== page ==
Why only Crashes? Why we Must aim Higher with Autonomous Vehicle Data Sharing

A few months ago the US National Highway Traffic Safety Administration agency published a paper giving the world an idea of how it intends to regulate autonomous vehicles. One of the most interesting parts was the agency’s proposal that whenever such a vehicle crashes, data about the crash should be complied by the company responsible, and shared with the agency and other vendors.

The commonsense hope here is that if my self-driving Tesla crashes because a white truck coming in from the left appeared in a certain light to be invisible, then the fix for that bug should also be introduced to your self-driving Apple iCar, about to run into the same scenario. And of course it should.

But I think there is an opportunity and an obligation to do more.

When I was on the Business Development team at Google, I once had the idea to strike a deal on behalf of Google Maps with Waze — this was long before the acquisition, which made the point entirely moot — that would exchange traffic information between the apps. The simple but powerful idea was that if you drive down a road, navigating with Waze, and run into traffic, my Google Maps Navigation should alert me to take an alternate route, and vice-versa.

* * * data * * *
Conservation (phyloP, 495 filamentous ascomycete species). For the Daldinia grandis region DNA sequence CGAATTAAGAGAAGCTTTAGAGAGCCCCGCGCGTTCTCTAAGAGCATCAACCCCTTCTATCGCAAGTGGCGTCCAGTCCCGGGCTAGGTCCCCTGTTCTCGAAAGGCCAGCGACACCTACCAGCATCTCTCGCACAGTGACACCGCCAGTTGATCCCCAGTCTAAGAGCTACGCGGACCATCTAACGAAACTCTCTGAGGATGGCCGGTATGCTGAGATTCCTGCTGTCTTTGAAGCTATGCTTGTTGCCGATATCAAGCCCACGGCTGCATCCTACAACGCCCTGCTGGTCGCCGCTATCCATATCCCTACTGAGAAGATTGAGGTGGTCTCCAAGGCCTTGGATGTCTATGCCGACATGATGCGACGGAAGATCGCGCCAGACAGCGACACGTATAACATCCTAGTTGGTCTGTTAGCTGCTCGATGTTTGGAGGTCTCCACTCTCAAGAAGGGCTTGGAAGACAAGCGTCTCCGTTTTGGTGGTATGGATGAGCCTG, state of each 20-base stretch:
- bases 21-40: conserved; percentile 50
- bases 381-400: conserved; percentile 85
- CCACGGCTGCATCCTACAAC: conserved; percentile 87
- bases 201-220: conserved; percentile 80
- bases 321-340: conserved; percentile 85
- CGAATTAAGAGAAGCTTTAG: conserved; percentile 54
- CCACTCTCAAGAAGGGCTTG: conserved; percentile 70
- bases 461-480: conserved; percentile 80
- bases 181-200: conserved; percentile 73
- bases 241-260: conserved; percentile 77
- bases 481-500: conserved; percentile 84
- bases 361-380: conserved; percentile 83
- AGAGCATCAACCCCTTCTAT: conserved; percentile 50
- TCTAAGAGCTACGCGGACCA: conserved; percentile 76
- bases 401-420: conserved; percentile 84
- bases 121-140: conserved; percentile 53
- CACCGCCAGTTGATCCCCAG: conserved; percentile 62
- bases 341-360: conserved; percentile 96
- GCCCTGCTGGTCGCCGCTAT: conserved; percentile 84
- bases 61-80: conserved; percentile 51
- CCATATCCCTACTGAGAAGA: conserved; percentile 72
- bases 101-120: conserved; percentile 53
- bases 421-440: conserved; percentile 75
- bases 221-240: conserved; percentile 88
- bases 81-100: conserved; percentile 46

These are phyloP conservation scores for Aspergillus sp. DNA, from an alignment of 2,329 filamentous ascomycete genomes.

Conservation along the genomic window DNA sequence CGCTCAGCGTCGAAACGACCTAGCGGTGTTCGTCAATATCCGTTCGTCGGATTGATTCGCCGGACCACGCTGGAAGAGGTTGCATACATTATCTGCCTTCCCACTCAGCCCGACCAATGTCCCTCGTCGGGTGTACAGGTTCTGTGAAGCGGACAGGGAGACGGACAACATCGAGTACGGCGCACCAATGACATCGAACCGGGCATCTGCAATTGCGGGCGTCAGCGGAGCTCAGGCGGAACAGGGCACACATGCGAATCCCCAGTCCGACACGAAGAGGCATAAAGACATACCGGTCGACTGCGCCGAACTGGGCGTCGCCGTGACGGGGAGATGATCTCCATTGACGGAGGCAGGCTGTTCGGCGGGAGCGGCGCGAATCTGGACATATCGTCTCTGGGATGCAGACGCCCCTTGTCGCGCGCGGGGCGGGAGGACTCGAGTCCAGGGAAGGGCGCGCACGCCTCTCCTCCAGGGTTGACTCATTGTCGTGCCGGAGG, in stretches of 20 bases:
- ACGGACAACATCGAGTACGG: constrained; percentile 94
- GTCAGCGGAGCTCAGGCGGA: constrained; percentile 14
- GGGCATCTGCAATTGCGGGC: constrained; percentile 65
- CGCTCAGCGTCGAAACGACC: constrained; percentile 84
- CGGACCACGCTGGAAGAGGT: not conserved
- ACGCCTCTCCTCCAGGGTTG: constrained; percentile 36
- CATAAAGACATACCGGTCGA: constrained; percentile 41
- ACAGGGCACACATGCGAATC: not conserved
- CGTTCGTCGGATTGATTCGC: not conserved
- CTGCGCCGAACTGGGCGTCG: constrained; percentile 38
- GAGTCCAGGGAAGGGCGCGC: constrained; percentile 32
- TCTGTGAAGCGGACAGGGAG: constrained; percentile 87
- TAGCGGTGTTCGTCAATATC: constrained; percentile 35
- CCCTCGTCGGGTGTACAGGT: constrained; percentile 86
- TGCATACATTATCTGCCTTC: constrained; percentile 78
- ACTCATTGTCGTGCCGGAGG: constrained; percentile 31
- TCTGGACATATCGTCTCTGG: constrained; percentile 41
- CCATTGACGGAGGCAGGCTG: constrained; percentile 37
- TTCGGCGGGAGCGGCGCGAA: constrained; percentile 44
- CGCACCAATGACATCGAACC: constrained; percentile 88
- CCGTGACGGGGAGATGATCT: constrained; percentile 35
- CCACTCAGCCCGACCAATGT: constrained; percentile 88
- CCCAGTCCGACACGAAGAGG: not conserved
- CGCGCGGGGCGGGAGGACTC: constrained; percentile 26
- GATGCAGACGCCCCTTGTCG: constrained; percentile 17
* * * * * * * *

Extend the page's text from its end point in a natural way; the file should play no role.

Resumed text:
It’s a very simple exercise to figure out that consumers using both apps would have benefited from such a deal. Even if the exchange is not equal, i.e. Waze gives more data than it gets, still both apps would have had better information than they otherwise could have, leading to better routes, shorter trip times and less fuel consumption, which also would mean less carbon emissions. Who could possibly be against that?

Of course, in practice, a deal could never happen. Because the two products competed with each other, and used their data as a strategic weapon in that competition. Exchanging it would lead to commoditization. So whichever party is ahead, and has a data edge, would be foolish to sign a deal.

I’m worried that this is a market failure that will manifest itself on a 100x scale with autonomous cars. The only way theoretically to fix it is for government to mandate exchange of information. In the world of autonomous vehicles, we’re going to have Google, Apple, Tesla, BMW, Ford and god knows how many more vendors, all building up databases with very similar schemas. They’re all going to track much more fresh and accurate maps of the world. They’re all going to track crashes, near misses, and just miles and miles of road.

And they’re all going to keep it to themselves. Because whoever is ahead in miles driven, is going to be disincentivized to play the sharing game voluntarily. Passengers and pedestrians will be worse off. It’s not inconceivable that someone would get hit by a car that could have avoided crashing if only it had access to a slightly more fresh view of the world that was in a competitor’s silo.

So well done, NHTSA for starting with crashes. But regulators worldwide will need to come together to make a much more universal data sharing mandate a reality.